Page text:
Votes at 16 can help address the widening gap between people and politics

October 1, 2013 5:36 pm

When 16- and 17-year-olds were given the vote for the 2014 Scottish independence referendum, it created a cast-iron logic for introducing votes at 16 universally. Why should these particular young people be entrusted with the franchise, and not their counterparts in the rest of the UK? And why should they have a say on independence but not on who represents them at the local, Holyrood or Westminster level?

That ruling, passed into law this summer, made votes at 16 for all British elections more likely. But that is not why Ed Miliband was right to commit Labour to the policy in his conference speech last week. It was right because votes at 16 could be an important first step in addressing one of our most pressing problems: the widening gap between people and politics.

There are good reasons to think that giving people the vote at a younger age will improve the chances of them being engaged in politics for the rest of their life. According to Eric Plutzer, voting is a ‘gradually acquired habit’, and the earlier you get into that habit the more likely you will sustain it over a lifetime.

But voting should be more than just a behavioural tic, and that is why citizenship education is so important. If 16- and 17-year-olds are given the vote, they should already be thinking deeply about what it means to be a good citizen. One of the advantages of votes at 16 is that it allows young people to exercise their civic rights while their citizenship education is still fresh in their mind. But if that citizenship education is insufficient, then the benefits of early voting will not come through.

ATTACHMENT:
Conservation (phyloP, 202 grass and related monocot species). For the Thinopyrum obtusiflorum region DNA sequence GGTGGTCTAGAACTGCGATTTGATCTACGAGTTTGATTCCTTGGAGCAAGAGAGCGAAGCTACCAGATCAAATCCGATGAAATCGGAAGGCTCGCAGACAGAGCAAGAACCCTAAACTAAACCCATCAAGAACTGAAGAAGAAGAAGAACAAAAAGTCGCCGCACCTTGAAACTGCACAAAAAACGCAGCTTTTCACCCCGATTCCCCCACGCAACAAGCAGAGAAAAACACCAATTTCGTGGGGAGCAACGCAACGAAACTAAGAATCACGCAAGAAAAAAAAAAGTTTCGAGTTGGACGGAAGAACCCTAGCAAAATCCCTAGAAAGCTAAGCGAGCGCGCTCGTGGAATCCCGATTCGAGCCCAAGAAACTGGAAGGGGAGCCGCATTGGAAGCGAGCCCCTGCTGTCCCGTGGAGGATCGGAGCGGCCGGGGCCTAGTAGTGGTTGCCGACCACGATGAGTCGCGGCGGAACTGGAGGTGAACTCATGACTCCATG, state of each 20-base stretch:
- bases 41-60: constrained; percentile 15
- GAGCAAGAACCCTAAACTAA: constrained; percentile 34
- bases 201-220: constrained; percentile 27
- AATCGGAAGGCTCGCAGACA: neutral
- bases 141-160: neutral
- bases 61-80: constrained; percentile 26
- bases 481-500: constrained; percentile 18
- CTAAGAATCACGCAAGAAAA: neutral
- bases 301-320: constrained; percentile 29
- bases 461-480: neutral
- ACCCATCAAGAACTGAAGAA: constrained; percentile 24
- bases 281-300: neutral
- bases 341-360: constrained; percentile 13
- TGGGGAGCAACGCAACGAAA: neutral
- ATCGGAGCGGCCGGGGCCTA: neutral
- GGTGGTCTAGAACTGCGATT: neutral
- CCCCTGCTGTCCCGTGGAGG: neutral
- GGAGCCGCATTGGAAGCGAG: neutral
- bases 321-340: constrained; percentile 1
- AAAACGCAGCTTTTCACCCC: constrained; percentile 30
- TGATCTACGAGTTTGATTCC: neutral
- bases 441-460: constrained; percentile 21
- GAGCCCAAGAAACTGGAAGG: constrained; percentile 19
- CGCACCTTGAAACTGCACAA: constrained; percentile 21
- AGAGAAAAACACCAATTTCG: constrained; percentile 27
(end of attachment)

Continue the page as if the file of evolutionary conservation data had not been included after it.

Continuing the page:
Many who teach citizenship in schools bemoan the fact that it is accorded too little status in the curriculum. Labour should think about embedding the votes at 16 pledge into their wider programme for renewing education policy, with particular emphasis on citizenship. Political reforms are too often framed within a ‘constitutional’ silo, cut off from the rest of public policy. Votes at 16 is the perfect antidote to this. It is by exploring every issue from education to the environment, from the economy to immigration that younger people will feel more motivated to come to the ballot  box – not the other way round.

There are some excellent examples of what a renewed commitment to citizenship in schools might look like – a recent IPPR report cites four schools which not only take citizenship teaching seriously, but also instil a commitment to democratic participation in their students across their activities both in school and in the community.

If this kind of initiative is encouraged, then it could make the promise of votes at 16 turn into the reality of a more engaged society. This is not just about young people now. Votes at 16 could be the start of a wider debate about what constitutes political participation and what are the barriers stopping people of all ages from taking part.

In the end, this policy’s true measure of success will not be the numbers of 16- and 17-year-olds who turn out to vote, and it won’t even be the overall voter turnout in generations to come. It will be the degree to which people are more likely to participate in our democracy, whether in their neighbourhood, through their workplace or trade union, or as elected representatives. That should be the ultimate aim of any civic reform, and votes at 16 is no exception.

Katie Ghose is chief executive of the Electoral Reform Society

  • Ben Cobley

    I’m thinking we should be focusing more on trying to engage the existing electorate a bit better rather than creating a new one.

    I also don’t like the idea of our schools and sixth-form colleges becoming overtly party political – there are some nasty potential unintended consequences in that.